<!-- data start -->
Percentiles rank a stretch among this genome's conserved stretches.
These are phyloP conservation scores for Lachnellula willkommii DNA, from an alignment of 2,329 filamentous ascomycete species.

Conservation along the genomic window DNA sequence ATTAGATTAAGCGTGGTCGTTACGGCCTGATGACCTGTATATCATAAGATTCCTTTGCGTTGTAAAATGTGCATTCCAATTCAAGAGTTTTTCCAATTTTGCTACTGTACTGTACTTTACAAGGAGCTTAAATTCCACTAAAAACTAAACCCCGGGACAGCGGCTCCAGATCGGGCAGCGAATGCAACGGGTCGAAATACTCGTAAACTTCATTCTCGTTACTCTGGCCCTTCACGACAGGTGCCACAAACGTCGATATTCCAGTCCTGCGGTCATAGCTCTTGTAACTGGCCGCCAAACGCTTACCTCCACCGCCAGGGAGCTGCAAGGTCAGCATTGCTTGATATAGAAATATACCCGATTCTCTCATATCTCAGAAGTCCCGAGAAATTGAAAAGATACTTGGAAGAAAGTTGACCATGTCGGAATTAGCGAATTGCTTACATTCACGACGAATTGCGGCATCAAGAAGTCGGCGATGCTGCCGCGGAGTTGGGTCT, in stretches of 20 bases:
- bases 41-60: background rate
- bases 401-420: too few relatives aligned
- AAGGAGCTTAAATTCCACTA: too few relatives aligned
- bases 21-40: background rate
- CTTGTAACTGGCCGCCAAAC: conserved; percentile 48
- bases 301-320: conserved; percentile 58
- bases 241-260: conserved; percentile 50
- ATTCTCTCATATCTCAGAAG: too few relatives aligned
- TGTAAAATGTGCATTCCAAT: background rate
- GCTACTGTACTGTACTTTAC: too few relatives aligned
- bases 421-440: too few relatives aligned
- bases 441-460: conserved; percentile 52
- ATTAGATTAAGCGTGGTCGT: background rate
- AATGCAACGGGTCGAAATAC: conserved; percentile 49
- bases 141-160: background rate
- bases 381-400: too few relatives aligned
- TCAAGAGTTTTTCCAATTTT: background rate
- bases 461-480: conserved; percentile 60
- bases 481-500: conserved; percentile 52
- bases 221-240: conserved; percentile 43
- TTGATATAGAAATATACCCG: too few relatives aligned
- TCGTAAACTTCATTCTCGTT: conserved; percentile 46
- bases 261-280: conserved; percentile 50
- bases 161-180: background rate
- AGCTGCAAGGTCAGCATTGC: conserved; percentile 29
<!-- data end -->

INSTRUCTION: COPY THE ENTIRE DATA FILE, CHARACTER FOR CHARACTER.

Percentiles rank a stretch among this genome's conserved stretches.
These are phyloP conservation scores for Lachnellula willkommii DNA, from an alignment of 2,329 filamentous ascomycete species.

Conservation along the genomic window DNA sequence ATTAGATTAAGCGTGGTCGTTACGGCCTGATGACCTGTATATCATAAGATTCCTTTGCGTTGTAAAATGTGCATTCCAATTCAAGAGTTTTTCCAATTTTGCTACTGTACTGTACTTTACAAGGAGCTTAAATTCCACTAAAAACTAAACCCCGGGACAGCGGCTCCAGATCGGGCAGCGAATGCAACGGGTCGAAATACTCGTAAACTTCATTCTCGTTACTCTGGCCCTTCACGACAGGTGCCACAAACGTCGATATTCCAGTCCTGCGGTCATAGCTCTTGTAACTGGCCGCCAAACGCTTACCTCCACCGCCAGGGAGCTGCAAGGTCAGCATTGCTTGATATAGAAATATACCCGATTCTCTCATATCTCAGAAGTCCCGAGAAATTGAAAAGATACTTGGAAGAAAGTTGACCATGTCGGAATTAGCGAATTGCTTACATTCACGACGAATTGCGGCATCAAGAAGTCGGCGATGCTGCCGCGGAGTTGGGTCT, in stretches of 20 bases:
- bases 41-60: background rate
- bases 401-420: too few relatives aligned
- AAGGAGCTTAAATTCCACTA: too few relatives aligned
- bases 21-40: background rate
- CTTGTAACTGGCCGCCAAAC: conserved; percentile 48
- bases 301-320: conserved; percentile 58
- bases 241-260: conserved; percentile 50
- ATTCTCTCATATCTCAGAAG: too few relatives aligned
- TGTAAAATGTGCATTCCAAT: background rate
- GCTACTGTACTGTACTTTAC: too few relatives aligned
- bases 421-440: too few relatives aligned
- bases 441-460: conserved; percentile 52
- ATTAGATTAAGCGTGGTCGT: background rate
- AATGCAACGGGTCGAAATAC: conserved; percentile 49
- bases 141-160: background rate
- bases 381-400: too few relatives aligned
- TCAAGAGTTTTTCCAATTTT: background rate
- bases 461-480: conserved; percentile 60
- bases 481-500: conserved; percentile 52
- bases 221-240: conserved; percentile 43
- TTGATATAGAAATATACCCG: too few relatives aligned
- TCGTAAACTTCATTCTCGTT: conserved; percentile 46
- bases 261-280: conserved; percentile 50
- bases 161-180: background rate
- AGCTGCAAGGTCAGCATTGC: conserved; percentile 29